US teacher shortage worsened by pandemic

US teacher shortage worsened by pandemic

One industry that manages to strive amid the crisis of COVID-19 pandemic is the online platform technology. In education, the online learning business has grown exponentially and attracted attention from several politicians and entrepreneurs.

In the United States, an education business model called Elevate K-12 has seen a big spike in its revenue. One of its objectives is to address the problem of teacher shortage in low-income areas, which has been a great challenge to the American administrators across the country.

A survey of over 1,200 schools by Frontline Education, an educator recruitment organization, found up to 75% of schools in urban areas were facing the shortage, while the rate in rural and suburban areas was 65% and 60% respectively.

Steven Wrobleski, a superintendent of Lasalle Peru Township High School, said lately there had been so many fewer applicants to teaching positions in his school located south of Chicago, especially in physics and chemistry. As the new school term in August was approaching, the currently hired teacher would have to take on additional workload, while many of them are set to retire soon.

There are several factors causing the problem. For instance, the applicants might not be qualified enough, or there have been fewer graduates from teachers colleges. However, one main issue is that teachers receive less salary and benefits compared to other professions.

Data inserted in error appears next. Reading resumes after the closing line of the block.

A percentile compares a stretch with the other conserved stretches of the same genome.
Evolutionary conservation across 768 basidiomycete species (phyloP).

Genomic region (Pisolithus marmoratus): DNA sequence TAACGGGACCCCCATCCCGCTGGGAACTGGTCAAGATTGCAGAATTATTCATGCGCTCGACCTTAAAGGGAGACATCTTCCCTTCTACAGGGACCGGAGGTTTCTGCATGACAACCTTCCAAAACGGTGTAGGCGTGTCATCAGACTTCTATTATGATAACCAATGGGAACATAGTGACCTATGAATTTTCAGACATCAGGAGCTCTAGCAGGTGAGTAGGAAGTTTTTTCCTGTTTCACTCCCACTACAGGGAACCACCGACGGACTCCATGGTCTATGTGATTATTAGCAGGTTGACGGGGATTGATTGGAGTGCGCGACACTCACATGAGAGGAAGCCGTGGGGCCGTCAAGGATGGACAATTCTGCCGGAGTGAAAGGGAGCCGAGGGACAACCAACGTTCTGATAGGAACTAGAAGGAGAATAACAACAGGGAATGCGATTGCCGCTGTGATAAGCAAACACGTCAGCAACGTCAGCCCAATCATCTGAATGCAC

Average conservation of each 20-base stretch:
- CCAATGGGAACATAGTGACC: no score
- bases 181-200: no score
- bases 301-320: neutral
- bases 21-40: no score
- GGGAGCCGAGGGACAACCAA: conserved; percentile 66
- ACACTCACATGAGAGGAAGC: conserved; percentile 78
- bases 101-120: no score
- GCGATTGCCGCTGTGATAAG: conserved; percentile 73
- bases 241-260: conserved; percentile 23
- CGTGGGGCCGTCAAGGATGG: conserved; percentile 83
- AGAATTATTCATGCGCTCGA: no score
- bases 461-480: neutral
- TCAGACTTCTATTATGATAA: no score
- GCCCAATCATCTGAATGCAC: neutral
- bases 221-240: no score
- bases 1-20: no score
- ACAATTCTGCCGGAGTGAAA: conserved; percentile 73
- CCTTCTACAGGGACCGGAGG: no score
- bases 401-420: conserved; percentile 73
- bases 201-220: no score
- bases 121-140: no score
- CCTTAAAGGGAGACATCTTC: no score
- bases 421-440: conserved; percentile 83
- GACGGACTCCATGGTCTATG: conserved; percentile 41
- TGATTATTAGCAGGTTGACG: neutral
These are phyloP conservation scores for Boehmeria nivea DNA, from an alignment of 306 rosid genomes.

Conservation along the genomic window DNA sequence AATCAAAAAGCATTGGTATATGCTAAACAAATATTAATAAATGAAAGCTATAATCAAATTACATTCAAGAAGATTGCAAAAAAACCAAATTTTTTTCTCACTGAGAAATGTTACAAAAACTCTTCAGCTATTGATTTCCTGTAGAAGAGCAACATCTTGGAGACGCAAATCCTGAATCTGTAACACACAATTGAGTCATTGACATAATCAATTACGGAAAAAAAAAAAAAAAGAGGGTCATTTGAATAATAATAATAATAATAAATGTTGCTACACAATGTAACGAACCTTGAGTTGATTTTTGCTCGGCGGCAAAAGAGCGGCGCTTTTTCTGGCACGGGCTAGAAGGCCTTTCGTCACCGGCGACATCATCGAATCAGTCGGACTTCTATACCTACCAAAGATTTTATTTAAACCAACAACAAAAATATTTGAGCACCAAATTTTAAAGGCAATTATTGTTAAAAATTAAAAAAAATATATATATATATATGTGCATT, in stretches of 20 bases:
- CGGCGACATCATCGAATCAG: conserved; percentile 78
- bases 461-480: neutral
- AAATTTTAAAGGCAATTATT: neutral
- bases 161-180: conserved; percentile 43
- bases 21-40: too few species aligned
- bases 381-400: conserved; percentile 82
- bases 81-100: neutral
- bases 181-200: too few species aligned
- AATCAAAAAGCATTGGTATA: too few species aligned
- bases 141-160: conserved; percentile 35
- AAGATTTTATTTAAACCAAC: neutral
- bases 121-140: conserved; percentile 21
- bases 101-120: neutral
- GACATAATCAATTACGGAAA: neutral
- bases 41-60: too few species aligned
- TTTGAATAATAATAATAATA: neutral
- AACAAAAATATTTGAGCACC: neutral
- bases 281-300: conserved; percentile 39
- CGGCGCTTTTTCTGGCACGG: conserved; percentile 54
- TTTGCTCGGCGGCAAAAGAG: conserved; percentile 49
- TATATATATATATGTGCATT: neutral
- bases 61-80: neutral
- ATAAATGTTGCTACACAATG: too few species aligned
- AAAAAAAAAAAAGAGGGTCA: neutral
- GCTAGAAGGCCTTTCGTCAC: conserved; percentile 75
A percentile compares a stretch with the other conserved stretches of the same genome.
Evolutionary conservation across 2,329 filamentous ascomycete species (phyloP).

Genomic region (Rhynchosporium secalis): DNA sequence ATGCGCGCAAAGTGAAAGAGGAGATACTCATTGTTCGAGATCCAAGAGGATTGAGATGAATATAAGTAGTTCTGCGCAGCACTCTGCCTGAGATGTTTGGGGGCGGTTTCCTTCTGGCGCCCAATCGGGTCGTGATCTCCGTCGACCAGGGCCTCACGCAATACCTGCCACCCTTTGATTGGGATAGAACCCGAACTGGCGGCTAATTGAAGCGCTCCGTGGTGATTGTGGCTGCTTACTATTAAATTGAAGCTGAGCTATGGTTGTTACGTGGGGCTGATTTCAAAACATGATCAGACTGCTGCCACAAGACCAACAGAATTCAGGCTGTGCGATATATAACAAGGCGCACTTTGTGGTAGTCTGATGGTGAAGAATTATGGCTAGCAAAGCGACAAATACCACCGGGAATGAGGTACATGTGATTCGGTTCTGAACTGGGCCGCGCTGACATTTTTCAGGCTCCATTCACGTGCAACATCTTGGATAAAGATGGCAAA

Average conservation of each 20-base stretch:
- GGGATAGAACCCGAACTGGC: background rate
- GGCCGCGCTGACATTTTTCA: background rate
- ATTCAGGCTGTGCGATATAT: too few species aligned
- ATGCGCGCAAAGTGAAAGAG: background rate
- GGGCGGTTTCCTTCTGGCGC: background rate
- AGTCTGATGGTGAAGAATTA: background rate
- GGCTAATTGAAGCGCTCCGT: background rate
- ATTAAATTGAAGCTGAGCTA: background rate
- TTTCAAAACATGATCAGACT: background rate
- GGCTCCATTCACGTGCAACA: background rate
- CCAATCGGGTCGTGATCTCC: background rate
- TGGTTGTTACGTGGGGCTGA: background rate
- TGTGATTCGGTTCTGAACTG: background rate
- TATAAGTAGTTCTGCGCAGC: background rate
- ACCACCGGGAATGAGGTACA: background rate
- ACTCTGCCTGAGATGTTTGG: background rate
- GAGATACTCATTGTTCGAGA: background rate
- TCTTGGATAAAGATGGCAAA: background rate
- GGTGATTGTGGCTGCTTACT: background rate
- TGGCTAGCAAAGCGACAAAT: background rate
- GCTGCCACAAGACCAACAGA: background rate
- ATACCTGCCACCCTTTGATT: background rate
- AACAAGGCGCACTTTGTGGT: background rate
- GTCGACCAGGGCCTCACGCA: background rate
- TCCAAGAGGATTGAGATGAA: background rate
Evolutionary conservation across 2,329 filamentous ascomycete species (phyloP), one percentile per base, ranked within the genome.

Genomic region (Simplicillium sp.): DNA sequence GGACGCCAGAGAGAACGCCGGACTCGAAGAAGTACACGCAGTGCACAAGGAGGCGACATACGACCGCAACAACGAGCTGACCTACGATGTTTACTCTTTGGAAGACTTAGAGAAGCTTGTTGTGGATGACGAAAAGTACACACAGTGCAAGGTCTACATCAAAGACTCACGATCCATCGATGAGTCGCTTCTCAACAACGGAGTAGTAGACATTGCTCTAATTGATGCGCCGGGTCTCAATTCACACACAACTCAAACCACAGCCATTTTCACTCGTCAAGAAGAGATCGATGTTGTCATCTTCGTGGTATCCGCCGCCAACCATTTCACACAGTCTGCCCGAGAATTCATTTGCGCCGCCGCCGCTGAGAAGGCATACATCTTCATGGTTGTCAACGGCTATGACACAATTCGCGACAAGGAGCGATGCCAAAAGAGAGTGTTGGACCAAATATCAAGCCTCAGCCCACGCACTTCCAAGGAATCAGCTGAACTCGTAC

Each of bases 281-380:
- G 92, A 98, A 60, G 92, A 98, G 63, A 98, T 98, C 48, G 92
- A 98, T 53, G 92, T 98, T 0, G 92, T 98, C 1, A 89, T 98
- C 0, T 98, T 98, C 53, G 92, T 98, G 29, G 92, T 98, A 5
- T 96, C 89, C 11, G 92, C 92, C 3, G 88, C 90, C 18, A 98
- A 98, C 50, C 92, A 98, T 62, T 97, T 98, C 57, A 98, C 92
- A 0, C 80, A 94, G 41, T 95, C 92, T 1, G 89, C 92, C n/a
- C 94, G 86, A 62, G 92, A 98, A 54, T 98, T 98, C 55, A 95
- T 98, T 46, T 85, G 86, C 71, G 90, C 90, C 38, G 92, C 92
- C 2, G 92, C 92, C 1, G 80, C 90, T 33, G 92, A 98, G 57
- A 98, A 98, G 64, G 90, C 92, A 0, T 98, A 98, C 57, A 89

Due to rampant inequality among different states, many schools have been short of budget. While the federal government allocates 8% of the budget to subsidize each school across the country, schools would still have to find their own ways to raise more money. Therefore, there are great disparities in funding among them.

The Education Law Center suggested the government increase education funding especially for low-income districts to help elevate their academic achievement to the same level as districts with higher income. The bigger funding could mean the bigger salary budget for highly skilled teachers. Some schools in the state of Illinois could be able to hire more foreign teachers through the International Teacher Program to increase their students’ cultural knowledge.

Remote learning somehow helps ease the crisis of teacher shortage in rural areas. However, the pandemic restriction has discouraged people from becoming teachers, as no one prefers teaching through a monitor over being in a class face-to-face with students. Furthermore, the government has to spend more budget responding to the outbreaks rather than bridging the existing social gap. Schools in low-income areas therefore have been bearing even more severe impacts.

Although the technology has greatly advanced, online-based learning still cannot replace a normal, physical classroom, especially in terms of interactions between teachers and students.




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